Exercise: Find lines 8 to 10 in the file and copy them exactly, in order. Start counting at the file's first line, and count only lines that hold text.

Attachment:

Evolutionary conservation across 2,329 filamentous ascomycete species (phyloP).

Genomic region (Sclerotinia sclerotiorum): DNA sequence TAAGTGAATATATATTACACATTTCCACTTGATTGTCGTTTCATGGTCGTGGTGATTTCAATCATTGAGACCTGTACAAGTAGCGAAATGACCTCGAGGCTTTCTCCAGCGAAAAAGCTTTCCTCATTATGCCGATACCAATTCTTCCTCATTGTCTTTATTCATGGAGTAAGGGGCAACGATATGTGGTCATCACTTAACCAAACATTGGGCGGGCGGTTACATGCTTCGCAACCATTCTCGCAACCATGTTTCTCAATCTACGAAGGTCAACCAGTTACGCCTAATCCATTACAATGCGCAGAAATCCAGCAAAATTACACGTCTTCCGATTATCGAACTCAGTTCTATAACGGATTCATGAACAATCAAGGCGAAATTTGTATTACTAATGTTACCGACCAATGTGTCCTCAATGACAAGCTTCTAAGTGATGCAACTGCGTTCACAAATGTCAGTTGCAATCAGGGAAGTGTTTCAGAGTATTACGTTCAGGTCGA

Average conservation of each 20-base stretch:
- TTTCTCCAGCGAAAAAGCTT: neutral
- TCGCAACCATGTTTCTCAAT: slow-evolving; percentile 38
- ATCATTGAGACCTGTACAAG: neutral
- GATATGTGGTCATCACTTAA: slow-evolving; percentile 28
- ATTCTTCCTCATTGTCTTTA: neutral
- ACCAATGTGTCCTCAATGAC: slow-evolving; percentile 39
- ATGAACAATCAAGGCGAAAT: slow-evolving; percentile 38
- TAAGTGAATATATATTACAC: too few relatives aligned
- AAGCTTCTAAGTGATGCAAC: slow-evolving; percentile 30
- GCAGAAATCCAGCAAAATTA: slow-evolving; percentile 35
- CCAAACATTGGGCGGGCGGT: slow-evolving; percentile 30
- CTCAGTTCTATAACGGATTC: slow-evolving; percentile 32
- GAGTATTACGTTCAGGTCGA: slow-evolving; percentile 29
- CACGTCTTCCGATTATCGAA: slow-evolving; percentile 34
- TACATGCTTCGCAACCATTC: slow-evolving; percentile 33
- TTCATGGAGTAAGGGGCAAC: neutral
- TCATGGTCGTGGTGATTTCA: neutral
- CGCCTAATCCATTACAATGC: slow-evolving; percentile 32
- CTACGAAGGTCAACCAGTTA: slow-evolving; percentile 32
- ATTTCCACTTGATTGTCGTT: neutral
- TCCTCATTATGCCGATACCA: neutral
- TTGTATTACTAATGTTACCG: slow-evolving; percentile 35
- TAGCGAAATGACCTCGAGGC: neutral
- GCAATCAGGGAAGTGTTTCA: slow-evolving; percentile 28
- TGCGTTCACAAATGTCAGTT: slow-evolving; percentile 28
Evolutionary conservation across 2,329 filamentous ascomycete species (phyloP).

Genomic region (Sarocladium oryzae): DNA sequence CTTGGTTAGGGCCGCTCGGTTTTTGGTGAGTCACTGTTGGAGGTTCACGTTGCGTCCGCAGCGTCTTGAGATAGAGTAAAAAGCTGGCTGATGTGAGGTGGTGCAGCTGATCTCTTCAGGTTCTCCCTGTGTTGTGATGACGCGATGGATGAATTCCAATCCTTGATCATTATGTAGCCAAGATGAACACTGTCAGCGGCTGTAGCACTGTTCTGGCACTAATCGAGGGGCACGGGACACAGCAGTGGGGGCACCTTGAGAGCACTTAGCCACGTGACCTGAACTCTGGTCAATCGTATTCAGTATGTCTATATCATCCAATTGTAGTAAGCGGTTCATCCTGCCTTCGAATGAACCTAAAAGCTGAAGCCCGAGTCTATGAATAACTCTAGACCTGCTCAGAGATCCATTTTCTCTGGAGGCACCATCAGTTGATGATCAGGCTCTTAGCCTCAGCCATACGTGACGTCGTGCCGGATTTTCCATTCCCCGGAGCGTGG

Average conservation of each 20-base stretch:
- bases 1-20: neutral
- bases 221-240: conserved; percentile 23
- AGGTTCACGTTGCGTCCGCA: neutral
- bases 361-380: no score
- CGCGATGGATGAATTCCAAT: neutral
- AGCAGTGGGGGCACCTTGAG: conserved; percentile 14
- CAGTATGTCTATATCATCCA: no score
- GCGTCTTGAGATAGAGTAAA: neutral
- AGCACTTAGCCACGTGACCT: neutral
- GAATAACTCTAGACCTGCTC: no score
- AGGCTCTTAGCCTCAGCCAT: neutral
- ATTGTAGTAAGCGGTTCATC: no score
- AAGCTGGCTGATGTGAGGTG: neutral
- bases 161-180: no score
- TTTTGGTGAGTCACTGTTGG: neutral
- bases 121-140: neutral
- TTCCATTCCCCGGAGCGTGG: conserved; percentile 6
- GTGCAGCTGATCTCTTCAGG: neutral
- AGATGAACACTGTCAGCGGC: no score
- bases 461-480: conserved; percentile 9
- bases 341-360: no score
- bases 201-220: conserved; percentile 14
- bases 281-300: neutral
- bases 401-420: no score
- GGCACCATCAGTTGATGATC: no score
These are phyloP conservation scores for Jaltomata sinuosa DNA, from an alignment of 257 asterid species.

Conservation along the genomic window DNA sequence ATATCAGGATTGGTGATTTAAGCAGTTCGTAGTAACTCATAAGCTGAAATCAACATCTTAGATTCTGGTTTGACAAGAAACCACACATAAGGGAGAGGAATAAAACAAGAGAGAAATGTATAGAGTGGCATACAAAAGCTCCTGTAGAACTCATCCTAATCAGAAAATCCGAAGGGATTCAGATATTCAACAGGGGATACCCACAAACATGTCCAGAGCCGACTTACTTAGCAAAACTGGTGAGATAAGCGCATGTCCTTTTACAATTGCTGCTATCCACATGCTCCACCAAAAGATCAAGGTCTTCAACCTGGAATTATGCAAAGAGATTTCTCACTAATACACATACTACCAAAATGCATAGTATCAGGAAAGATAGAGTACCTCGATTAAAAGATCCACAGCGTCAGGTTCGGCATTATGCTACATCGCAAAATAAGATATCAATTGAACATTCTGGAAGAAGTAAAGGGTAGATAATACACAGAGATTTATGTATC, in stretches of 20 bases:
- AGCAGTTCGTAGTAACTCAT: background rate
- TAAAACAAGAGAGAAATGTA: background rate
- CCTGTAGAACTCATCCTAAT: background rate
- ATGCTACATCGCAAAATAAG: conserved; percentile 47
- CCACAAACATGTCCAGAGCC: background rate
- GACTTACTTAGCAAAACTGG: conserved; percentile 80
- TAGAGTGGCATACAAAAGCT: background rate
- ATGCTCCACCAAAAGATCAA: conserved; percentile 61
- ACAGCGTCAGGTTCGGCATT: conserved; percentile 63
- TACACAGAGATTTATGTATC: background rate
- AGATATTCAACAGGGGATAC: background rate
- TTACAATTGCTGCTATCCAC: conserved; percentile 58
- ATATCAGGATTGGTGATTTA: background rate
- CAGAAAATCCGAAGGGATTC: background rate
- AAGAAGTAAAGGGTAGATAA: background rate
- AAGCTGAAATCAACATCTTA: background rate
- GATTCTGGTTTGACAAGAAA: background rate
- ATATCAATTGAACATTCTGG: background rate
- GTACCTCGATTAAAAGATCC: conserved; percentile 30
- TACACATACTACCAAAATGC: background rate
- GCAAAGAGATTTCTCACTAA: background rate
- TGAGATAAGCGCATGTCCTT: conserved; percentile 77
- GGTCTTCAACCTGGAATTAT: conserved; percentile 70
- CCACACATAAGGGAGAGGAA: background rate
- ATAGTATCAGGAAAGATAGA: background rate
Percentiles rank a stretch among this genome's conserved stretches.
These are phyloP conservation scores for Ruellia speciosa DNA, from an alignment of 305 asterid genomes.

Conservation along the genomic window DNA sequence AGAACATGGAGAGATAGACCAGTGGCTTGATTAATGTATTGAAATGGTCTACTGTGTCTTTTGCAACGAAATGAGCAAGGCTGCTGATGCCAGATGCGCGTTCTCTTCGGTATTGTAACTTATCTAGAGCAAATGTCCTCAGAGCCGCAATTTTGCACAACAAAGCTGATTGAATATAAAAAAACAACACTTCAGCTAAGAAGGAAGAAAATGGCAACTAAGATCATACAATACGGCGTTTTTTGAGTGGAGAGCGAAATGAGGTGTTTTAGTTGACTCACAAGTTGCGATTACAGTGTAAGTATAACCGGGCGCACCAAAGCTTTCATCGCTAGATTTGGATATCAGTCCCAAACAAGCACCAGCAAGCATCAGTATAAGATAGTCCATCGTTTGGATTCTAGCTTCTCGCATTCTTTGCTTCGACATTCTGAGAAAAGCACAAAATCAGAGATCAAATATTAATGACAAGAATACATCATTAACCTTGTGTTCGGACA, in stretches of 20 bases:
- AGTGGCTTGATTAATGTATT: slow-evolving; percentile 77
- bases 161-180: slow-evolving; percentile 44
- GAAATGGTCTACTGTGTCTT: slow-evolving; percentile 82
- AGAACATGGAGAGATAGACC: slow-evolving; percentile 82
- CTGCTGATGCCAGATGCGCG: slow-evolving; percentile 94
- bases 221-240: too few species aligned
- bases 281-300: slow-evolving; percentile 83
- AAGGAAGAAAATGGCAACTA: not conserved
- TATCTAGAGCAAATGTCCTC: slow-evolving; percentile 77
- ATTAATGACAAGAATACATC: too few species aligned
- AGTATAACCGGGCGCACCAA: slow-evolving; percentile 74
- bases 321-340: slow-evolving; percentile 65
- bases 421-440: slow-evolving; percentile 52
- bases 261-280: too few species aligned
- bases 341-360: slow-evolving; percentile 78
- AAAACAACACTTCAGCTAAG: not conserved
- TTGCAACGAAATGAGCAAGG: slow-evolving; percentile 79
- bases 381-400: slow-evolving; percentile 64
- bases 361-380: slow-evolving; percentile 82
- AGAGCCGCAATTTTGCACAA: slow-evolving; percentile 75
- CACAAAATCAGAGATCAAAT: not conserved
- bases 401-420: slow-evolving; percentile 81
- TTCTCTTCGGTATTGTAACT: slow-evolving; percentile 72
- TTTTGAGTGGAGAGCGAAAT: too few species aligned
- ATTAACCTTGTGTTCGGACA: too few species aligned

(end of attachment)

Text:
- ATTCTTCCTCATTGTCTTTA: neutral
- ACCAATGTGTCCTCAATGAC: slow-evolving; percentile 39
- ATGAACAATCAAGGCGAAAT: slow-evolving; percentile 38